Tea and Sympathy

I’m feeling a little fragile here on the other side of Thanksgiving, the kitchen still piled with mixing bowls even after three dishwasher loads (which my longsuffering and all-around-awesome husband did when I wasn’t looking) and Christmas flurrying in the 30-day forecast.

I shouldn’t feel fragile. We were gifted yesterday with a gorgeous, full-volume American Thanksgiving at a friend’s house, complete with rare-to-us delicacies like green bean casserole and (be still my heart) pecan-crusted sweet potatoes, after which we played Balderdash. No game does my word-nerdy expat heart quite as much good as Balderdash. Full of good food and laugh lines, I came home and queued up the Sufjan Christmas playlist, and I should be glowing every bit as brightly as the snowflake lights strung up around town.

Should doesn’t have much sway over my emotional life though, and I’m trusting wise women like Anne Lamott and Glennon Melton who say that it is in fact possible to sit with uncomfortable emotions, offer them tea and sympathy, and live to tell about the encounter. It’s a tough challenge, this. I prefer the Freakout And Then Disengage approach, subjecting my fragile illogical feelings to a tirade and then opening Facebook so I can stop interacting with them for a while. I’m not sure that this is the healthiest approach, however, and it is exactly as effective as covering my own eyes to prevent a monster from seeing me. It doesn’t make the thing go away.

Today’s fragility is a mixed bag, really. It’s sadness that we won’t be with family for the holidays mixed with sparkling anticipation of time with friends and of our own little open-ended Christmas. It’s abundant gratefulness for the people in our lives contrasting with good old-fashioned introvert exhaustion. It’s nausea of body and soul over a confrontation that I find myself obligated to pursue tempered with the assurance that everything most important to me is okay regardless of how it turns out. I’m hopeful and anxious and tired and enthused all at once, and I suppose, looking at it in those terms, that a little breakability is only to be expected.

Have some tea, self. You’re doing just fine.

Your turn now. How are you holding up here in these unpredictable holiday waters? If you could use a little tea and sympathy for your own fragile illogical feelings, come on over; I have plenty to share.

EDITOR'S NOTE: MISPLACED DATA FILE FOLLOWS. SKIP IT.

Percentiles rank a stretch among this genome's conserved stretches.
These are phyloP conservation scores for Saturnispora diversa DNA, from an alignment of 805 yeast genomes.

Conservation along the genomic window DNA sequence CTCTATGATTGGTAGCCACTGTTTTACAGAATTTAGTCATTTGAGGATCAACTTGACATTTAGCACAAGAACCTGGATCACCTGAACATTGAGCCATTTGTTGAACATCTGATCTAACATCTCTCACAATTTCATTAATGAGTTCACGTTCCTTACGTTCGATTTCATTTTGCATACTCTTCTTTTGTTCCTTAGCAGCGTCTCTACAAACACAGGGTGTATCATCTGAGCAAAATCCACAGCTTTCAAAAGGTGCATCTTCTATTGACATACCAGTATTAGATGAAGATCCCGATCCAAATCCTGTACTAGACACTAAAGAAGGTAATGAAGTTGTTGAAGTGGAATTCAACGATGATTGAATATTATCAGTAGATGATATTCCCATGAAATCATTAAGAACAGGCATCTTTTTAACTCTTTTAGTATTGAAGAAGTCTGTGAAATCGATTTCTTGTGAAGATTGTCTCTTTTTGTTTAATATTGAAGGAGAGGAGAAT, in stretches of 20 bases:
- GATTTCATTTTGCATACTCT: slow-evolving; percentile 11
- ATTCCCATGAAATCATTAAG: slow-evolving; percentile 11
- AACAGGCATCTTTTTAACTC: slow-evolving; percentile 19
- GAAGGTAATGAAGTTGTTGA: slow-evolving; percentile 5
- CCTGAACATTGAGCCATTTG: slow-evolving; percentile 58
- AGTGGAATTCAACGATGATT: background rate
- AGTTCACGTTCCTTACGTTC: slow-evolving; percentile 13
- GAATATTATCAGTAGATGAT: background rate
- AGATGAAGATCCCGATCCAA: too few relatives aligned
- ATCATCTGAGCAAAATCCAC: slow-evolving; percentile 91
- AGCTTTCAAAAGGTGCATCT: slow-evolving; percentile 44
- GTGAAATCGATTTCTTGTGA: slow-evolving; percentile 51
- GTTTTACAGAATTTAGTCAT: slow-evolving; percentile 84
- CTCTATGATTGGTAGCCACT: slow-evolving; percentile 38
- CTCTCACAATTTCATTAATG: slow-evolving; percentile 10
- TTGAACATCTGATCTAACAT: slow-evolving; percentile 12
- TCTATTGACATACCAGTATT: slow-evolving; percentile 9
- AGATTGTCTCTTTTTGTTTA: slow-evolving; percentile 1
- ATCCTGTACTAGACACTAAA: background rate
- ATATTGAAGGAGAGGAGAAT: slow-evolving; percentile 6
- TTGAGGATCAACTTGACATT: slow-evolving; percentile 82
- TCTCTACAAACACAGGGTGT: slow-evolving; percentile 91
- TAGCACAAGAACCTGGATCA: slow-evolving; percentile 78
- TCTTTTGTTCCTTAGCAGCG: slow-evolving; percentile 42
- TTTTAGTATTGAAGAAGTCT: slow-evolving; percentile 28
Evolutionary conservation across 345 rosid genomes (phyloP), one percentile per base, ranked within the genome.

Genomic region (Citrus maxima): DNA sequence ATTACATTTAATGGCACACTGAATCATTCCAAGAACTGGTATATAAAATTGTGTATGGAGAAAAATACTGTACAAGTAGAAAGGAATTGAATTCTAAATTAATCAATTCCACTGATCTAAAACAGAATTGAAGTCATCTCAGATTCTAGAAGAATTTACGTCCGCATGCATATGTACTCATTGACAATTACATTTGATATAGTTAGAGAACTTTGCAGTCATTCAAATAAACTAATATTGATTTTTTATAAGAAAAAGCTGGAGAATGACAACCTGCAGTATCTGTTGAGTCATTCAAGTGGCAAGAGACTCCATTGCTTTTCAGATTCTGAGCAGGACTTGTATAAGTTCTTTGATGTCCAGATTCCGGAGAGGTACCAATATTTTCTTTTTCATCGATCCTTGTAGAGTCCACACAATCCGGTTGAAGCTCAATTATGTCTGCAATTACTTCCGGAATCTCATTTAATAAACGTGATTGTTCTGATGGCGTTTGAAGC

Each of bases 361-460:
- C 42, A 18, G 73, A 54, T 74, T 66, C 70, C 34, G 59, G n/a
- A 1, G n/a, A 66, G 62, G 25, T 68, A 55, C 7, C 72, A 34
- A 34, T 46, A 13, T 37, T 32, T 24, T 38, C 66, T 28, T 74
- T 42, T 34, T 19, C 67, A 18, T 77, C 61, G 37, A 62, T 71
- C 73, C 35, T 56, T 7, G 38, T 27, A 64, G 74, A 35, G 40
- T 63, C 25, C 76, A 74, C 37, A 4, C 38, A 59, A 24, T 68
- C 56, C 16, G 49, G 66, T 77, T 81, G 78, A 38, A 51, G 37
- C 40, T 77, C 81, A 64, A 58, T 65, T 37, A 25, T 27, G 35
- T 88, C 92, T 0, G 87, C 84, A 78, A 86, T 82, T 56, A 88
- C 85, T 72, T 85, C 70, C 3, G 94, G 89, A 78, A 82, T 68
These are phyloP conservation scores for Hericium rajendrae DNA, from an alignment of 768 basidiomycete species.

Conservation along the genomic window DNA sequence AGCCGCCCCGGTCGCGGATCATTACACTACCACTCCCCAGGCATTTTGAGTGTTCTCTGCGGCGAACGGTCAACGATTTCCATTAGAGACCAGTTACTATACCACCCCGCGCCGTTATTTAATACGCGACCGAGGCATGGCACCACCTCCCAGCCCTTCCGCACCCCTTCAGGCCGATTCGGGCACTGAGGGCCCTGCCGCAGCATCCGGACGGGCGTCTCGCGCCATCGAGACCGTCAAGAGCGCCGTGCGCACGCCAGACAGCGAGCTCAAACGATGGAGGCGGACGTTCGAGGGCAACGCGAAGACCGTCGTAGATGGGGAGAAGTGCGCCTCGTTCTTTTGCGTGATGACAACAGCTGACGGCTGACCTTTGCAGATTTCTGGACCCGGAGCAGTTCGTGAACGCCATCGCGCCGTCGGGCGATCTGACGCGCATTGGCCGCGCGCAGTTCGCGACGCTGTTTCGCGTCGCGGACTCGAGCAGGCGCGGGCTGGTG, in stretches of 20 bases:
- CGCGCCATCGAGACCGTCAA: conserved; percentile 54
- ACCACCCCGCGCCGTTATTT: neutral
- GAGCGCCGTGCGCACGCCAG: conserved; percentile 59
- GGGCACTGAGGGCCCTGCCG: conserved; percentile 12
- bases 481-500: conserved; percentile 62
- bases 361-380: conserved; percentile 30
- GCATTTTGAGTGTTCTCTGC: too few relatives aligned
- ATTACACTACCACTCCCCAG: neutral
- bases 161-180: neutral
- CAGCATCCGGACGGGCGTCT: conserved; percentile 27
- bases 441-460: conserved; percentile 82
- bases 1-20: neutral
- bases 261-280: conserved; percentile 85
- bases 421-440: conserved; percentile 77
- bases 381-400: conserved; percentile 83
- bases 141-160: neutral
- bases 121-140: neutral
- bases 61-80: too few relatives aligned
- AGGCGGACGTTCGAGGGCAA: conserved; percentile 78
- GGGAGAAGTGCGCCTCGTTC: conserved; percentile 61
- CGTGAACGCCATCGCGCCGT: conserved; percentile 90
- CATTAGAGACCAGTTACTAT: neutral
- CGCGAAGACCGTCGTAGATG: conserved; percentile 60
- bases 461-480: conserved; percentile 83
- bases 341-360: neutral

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  1. Yes. I wish I could say I would be right over, but I am trying to catch up on 5! late assignments for my class that I am taking. The teacher should be a good student, right? That is part of the curriculum that I am TEACHING. Today is that day, I have done ONE, and I am about to start on number 2. Please don’t look in my dropboxes either. Or in my school bag where an abundance of papers lurk. I haven’t even begun to think about the whole “Christmas” thing. I am denying that this is the season right now. And that is just the professional stuff. The personal stuff, well, that is just as heavy right now. So, I really wish that tea was closer!

    Have I told you how thankful I am for YOU? I am. And, I know that you have joy sitting right behind the breakability, so my wish for you is to get there. We all will. The road may be bumpy, but we all travel well. Sending you BIG LOVE Bethany! xo

  2. I am so thankful that you are here, sharing your words and your ideas and your love and your photos. I totally get the expat holiday fragility, though after so long abroad, I’ve made my peace (mostly) with it. Hugs to you, my fragile friend!

  3. It will be my first Christmas in my new home, in my new country, on a continent one million miles away from the family I have not spent a single Christmas separated from. My soul needs vodka, not tea!

  4. There’s definitely some “good old fashioned introvert exhaustion” going on for me, after a very nice Thanksgiving with my family. I’m feeling behind at work, it’s cold and gray, and things feel in-between all around. Sending you the very best, and thank you for the tea and sympathy!

  5. Megsie – Teaching and doing coursework AND being a mama at once? I would give you a month of wide open uninterrupted time for Christmas if I could. Hell, a year! I wish tea together were closer as well, but I’m glad to have you here as close to in-person as possible. xo

    Liz – It’s comforting to know that the instability of expat holiday time evens out over the years. This will be our sixth Christmas in Italy but our first without any relatives and our first in this house–plenty of newness to go around. I so appreciate your perspective and encouragement. Big thanks, friend.

    Kelly – I hear you, friend. You’re welcome to swing by for a stiff drink anytime! I’ll be thinking of you and M and the girls this Christmas. Love and light to you all.

    Willow – The cold and gray never helps, does it? Will you be able to soak up a little Spanish sun over the holidays? I’m sending restful, cheer-ful vibes your way.

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